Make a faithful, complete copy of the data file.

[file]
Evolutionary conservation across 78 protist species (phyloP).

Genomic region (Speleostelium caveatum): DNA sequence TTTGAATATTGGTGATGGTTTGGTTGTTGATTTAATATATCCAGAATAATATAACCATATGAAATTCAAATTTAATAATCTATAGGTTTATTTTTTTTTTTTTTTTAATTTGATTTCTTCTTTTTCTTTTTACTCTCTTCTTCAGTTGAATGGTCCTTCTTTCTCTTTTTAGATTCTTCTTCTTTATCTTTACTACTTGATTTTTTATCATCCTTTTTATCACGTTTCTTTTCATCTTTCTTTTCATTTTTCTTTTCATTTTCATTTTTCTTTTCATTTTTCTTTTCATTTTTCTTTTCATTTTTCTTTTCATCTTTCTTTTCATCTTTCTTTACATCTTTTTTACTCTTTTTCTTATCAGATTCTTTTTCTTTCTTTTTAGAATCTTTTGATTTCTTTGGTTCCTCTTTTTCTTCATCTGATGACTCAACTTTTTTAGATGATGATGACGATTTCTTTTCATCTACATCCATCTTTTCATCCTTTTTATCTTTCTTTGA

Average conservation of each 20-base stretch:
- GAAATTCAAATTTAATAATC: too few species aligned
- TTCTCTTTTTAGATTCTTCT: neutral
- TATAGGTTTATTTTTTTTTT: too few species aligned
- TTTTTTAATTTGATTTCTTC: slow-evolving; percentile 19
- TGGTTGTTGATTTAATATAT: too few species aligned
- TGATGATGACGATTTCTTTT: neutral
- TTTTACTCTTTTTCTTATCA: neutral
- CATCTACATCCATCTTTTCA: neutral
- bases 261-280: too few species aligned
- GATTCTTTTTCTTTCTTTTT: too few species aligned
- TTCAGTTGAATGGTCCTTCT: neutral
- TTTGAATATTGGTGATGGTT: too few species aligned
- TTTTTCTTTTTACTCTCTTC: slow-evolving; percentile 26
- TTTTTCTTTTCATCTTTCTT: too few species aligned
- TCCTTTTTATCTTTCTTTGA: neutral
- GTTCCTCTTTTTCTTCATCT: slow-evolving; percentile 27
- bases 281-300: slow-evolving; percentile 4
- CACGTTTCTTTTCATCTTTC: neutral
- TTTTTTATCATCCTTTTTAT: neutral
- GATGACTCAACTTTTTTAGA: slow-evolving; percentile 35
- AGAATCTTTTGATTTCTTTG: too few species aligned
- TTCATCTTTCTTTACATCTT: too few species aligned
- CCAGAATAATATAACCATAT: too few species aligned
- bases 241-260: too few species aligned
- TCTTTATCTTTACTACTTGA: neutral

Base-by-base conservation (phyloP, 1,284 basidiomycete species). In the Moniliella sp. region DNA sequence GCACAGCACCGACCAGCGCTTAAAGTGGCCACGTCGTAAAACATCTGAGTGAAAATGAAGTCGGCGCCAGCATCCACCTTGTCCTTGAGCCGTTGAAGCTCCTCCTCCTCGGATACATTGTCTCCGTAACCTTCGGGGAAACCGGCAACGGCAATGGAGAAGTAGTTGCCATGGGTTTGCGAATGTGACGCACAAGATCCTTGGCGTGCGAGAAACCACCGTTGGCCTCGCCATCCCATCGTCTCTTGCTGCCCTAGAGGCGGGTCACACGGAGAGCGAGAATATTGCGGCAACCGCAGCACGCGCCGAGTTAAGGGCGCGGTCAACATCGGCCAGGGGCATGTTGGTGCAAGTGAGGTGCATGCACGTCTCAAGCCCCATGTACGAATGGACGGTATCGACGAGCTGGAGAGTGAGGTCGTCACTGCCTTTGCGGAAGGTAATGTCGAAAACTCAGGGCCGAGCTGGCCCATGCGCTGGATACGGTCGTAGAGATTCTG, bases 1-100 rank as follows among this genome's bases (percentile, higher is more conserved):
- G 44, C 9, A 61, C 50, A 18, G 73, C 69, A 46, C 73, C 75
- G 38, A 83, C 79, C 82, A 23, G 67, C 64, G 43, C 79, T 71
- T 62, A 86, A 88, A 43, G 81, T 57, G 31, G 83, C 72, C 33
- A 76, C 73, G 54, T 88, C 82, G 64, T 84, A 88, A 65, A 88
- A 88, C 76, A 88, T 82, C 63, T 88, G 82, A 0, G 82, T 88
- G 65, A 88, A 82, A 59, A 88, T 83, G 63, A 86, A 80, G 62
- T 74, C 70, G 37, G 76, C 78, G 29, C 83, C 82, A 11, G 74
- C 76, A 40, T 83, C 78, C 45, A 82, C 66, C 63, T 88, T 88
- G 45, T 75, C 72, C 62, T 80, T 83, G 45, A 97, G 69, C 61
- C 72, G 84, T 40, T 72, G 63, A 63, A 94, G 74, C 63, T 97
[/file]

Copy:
Evolutionary conservation across 78 protist species (phyloP).

Genomic region (Speleostelium caveatum): DNA sequence TTTGAATATTGGTGATGGTTTGGTTGTTGATTTAATATATCCAGAATAATATAACCATATGAAATTCAAATTTAATAATCTATAGGTTTATTTTTTTTTTTTTTTTAATTTGATTTCTTCTTTTTCTTTTTACTCTCTTCTTCAGTTGAATGGTCCTTCTTTCTCTTTTTAGATTCTTCTTCTTTATCTTTACTACTTGATTTTTTATCATCCTTTTTATCACGTTTCTTTTCATCTTTCTTTTCATTTTTCTTTTCATTTTCATTTTTCTTTTCATTTTTCTTTTCATTTTTCTTTTCATTTTTCTTTTCATCTTTCTTTTCATCTTTCTTTACATCTTTTTTACTCTTTTTCTTATCAGATTCTTTTTCTTTCTTTTTAGAATCTTTTGATTTCTTTGGTTCCTCTTTTTCTTCATCTGATGACTCAACTTTTTTAGATGATGATGACGATTTCTTTTCATCTACATCCATCTTTTCATCCTTTTTATCTTTCTTTGA

Average conservation of each 20-base stretch:
- GAAATTCAAATTTAATAATC: too few species aligned
- TTCTCTTTTTAGATTCTTCT: neutral
- TATAGGTTTATTTTTTTTTT: too few species aligned
- TTTTTTAATTTGATTTCTTC: slow-evolving; percentile 19
- TGGTTGTTGATTTAATATAT: too few species aligned
- TGATGATGACGATTTCTTTT: neutral
- TTTTACTCTTTTTCTTATCA: neutral
- CATCTACATCCATCTTTTCA: neutral
- bases 261-280: too few species aligned
- GATTCTTTTTCTTTCTTTTT: too few species aligned
- TTCAGTTGAATGGTCCTTCT: neutral
- TTTGAATATTGGTGATGGTT: too few species aligned
- TTTTTCTTTTTACTCTCTTC: slow-evolving; percentile 26
- TTTTTCTTTTCATCTTTCTT: too few species aligned
- TCCTTTTTATCTTTCTTTGA: neutral
- GTTCCTCTTTTTCTTCATCT: slow-evolving; percentile 27
- bases 281-300: slow-evolving; percentile 4
- CACGTTTCTTTTCATCTTTC: neutral
- TTTTTTATCATCCTTTTTAT: neutral
- GATGACTCAACTTTTTTAGA: slow-evolving; percentile 35
- AGAATCTTTTGATTTCTTTG: too few species aligned
- TTCATCTTTCTTTACATCTT: too few species aligned
- CCAGAATAATATAACCATAT: too few species aligned
- bases 241-260: too few species aligned
- TCTTTATCTTTACTACTTGA: neutral

Base-by-base conservation (phyloP, 1,284 basidiomycete species). In the Moniliella sp. region DNA sequence GCACAGCACCGACCAGCGCTTAAAGTGGCCACGTCGTAAAACATCTGAGTGAAAATGAAGTCGGCGCCAGCATCCACCTTGTCCTTGAGCCGTTGAAGCTCCTCCTCCTCGGATACATTGTCTCCGTAACCTTCGGGGAAACCGGCAACGGCAATGGAGAAGTAGTTGCCATGGGTTTGCGAATGTGACGCACAAGATCCTTGGCGTGCGAGAAACCACCGTTGGCCTCGCCATCCCATCGTCTCTTGCTGCCCTAGAGGCGGGTCACACGGAGAGCGAGAATATTGCGGCAACCGCAGCACGCGCCGAGTTAAGGGCGCGGTCAACATCGGCCAGGGGCATGTTGGTGCAAGTGAGGTGCATGCACGTCTCAAGCCCCATGTACGAATGGACGGTATCGACGAGCTGGAGAGTGAGGTCGTCACTGCCTTTGCGGAAGGTAATGTCGAAAACTCAGGGCCGAGCTGGCCCATGCGCTGGATACGGTCGTAGAGATTCTG, bases 1-100 rank as follows among this genome's bases (percentile, higher is more conserved):
- G 44, C 9, A 61, C 50, A 18, G 73, C 69, A 46, C 73, C 75
- G 38, A 83, C 79, C 82, A 23, G 67, C 64, G 43, C 79, T 71
- T 62, A 86, A 88, A 43, G 81, T 57, G 31, G 83, C 72, C 33
- A 76, C 73, G 54, T 88, C 82, G 64, T 84, A 88, A 65, A 88
- A 88, C 76, A 88, T 82, C 63, T 88, G 82, A 0, G 82, T 88
- G 65, A 88, A 82, A 59, A 88, T 83, G 63, A 86, A 80, G 62
- T 74, C 70, G 37, G 76, C 78, G 29, C 83, C 82, A 11, G 74
- C 76, A 40, T 83, C 78, C 45, A 82, C 66, C 63, T 88, T 88
- G 45, T 75, C 72, C 62, T 80, T 83, G 45, A 97, G 69, C 61
- C 72, G 84, T 40, T 72, G 63, A 63, A 94, G 74, C 63, T 97